You have until Oct. 16 to return to regular IRA from Roth IRA

To avoid tax, you may apply for 2 extensions

Taxes

Dollar & Sense

March 19, 2000|By Neil Downing | Neil Downing,PROVIDENCE JOURNAL

Q. I've switched to a Roth and did so in 1999. I'm wondering if I can get out of this and go back to a regular deductible IRA.

--R.S., Bend, Ore.

A. Yes. You have until Oct. 16 to switch back to a traditional Individual Retirement Account (IRA), said Ed Slott, a certified public accountant in Rockville Centre, N.Y.

Your question suggests that you took money (or other assets) out of your traditional IRA last year and put it into a Roth IRA.

When you make such a move, known as a conversion, you trigger federal income-tax consequences. In general, the amount you take out of a traditional IRA and put into a Roth IRA is subject to federal income tax for the year you make the move. Because you converted last year, you'll have to pay tax soon (if you haven't already done so). The tax is due by the mid-April filing deadline.

To avoid the tax, you can reverse your conversion. In other words, you can take the money (or other assets) out of the Roth IRA and move it back into a traditional IRA. This will wipe your slate clean; from a federal income-tax standpoint, it'll be as if you never converted to a Roth IRA from a traditional IRA.

You have until mid-October to do this and still have it count for the 1999 tax year, Slott said. Why so late? It's true that the filing deadline for federal income-tax returns is generally mid-April.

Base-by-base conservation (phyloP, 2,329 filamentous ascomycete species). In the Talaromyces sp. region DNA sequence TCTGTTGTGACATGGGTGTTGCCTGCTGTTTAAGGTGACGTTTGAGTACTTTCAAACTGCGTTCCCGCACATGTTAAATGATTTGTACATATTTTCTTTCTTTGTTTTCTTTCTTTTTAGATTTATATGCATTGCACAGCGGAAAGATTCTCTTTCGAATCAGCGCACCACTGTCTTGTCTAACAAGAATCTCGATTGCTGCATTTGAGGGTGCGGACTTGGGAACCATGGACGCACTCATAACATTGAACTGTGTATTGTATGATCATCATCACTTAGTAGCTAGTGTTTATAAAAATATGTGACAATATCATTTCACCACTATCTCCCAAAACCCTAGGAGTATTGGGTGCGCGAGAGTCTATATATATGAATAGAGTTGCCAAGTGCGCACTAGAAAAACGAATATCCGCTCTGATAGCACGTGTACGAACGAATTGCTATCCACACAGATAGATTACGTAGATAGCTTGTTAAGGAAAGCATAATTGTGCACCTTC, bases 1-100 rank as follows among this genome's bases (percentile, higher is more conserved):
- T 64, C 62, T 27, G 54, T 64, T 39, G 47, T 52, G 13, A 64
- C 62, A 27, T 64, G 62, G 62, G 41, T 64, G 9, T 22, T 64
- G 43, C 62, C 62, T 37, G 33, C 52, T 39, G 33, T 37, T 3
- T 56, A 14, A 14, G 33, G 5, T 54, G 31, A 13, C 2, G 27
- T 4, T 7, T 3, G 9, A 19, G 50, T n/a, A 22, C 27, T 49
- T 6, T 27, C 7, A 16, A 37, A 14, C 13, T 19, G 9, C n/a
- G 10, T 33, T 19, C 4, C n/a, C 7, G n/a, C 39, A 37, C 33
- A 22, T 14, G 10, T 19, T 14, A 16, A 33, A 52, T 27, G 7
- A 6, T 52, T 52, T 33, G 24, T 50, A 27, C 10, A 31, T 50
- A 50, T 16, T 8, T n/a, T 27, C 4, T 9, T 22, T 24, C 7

However, you have the option to get an automatic four-month extension, which moves the deadline to mid-August. You can also file for another extension, for two months, pushing the deadline into mid-October, said Slott.

Whichever route you choose, consult a tax adviser, because you must account for all this to the Internal Revenue Service, and you don't want to go astray of the rules. This is especially true if you decide to reverse your direction once again and convert back to a Roth.

Why convert a traditional IRA to a Roth IRA at all? There are lots of reasons. With a traditional IRA, for instance, you eventually must make withdrawals, and most or all the money you withdraw will be taxed. Also, you generally may contribute to a traditional IRA only until you turn 70 1/2. With a Roth IRA, withdrawals are free from federal income tax, as long as you meet the rules. You can contribute no matter how old you are, as long as you have earned income.

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